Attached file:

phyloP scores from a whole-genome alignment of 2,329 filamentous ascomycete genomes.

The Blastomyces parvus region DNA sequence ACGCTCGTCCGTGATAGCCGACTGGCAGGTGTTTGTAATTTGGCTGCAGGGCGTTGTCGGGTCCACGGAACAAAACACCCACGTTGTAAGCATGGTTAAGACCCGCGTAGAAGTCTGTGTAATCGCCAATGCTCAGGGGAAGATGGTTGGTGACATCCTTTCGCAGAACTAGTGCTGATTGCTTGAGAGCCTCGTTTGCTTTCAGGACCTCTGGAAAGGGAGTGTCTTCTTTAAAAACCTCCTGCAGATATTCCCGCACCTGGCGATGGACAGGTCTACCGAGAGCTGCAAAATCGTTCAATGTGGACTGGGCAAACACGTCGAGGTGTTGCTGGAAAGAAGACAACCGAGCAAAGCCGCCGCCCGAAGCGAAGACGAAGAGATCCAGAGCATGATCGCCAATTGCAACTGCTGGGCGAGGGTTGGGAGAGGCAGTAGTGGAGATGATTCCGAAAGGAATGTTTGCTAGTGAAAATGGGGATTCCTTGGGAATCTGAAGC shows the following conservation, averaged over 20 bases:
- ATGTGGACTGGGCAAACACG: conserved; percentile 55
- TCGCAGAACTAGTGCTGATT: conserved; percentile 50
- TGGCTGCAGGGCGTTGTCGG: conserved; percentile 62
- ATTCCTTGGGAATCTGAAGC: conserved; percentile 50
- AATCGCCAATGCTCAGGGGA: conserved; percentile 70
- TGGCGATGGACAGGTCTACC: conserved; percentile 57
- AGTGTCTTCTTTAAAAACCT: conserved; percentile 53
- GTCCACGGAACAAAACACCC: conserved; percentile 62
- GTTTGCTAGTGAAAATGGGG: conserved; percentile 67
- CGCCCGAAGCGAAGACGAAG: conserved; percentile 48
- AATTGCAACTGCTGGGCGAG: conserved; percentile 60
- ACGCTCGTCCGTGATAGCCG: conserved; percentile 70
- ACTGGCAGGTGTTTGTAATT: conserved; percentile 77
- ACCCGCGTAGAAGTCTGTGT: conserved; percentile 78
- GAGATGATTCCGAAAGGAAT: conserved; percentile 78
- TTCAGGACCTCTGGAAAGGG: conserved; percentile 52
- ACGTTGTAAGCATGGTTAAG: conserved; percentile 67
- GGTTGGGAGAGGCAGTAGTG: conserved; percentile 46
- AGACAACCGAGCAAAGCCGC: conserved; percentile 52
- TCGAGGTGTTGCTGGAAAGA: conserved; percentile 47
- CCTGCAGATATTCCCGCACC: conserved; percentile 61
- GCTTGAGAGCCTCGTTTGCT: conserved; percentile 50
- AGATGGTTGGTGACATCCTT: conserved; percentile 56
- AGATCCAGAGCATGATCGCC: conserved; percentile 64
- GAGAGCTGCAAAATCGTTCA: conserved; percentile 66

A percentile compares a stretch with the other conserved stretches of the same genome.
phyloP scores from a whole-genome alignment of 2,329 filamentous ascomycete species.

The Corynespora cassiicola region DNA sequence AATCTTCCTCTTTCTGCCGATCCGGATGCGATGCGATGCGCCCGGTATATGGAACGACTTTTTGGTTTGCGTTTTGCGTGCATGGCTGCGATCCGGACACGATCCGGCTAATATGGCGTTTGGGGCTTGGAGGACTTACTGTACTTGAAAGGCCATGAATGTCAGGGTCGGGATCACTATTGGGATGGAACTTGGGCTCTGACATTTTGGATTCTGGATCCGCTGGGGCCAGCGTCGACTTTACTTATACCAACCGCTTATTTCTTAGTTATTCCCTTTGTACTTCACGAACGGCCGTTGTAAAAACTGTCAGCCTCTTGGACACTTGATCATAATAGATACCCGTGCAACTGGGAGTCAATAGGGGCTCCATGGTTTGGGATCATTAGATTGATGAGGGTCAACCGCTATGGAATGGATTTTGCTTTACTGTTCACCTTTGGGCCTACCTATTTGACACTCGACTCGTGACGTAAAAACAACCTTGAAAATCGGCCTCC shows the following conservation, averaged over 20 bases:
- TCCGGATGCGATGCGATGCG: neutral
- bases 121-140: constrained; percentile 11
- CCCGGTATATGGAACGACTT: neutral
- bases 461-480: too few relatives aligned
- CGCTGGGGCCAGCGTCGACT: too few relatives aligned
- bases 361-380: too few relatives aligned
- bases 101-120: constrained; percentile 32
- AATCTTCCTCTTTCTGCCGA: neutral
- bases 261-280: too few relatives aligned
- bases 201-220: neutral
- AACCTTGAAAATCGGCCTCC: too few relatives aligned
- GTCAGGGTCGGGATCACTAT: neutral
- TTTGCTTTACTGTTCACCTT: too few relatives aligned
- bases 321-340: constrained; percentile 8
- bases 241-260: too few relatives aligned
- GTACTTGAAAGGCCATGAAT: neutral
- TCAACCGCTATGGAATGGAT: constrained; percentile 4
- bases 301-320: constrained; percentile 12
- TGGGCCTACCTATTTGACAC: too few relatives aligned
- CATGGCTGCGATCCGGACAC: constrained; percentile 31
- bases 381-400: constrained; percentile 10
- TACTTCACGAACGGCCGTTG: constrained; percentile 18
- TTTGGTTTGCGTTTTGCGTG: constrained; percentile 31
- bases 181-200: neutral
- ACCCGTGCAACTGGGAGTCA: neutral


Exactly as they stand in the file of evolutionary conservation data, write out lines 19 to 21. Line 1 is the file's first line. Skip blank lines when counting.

- ACGTTGTAAGCATGGTTAAG: conserved; percentile 67
- GGTTGGGAGAGGCAGTAGTG: conserved; percentile 46
- AGACAACCGAGCAAAGCCGC: conserved; percentile 52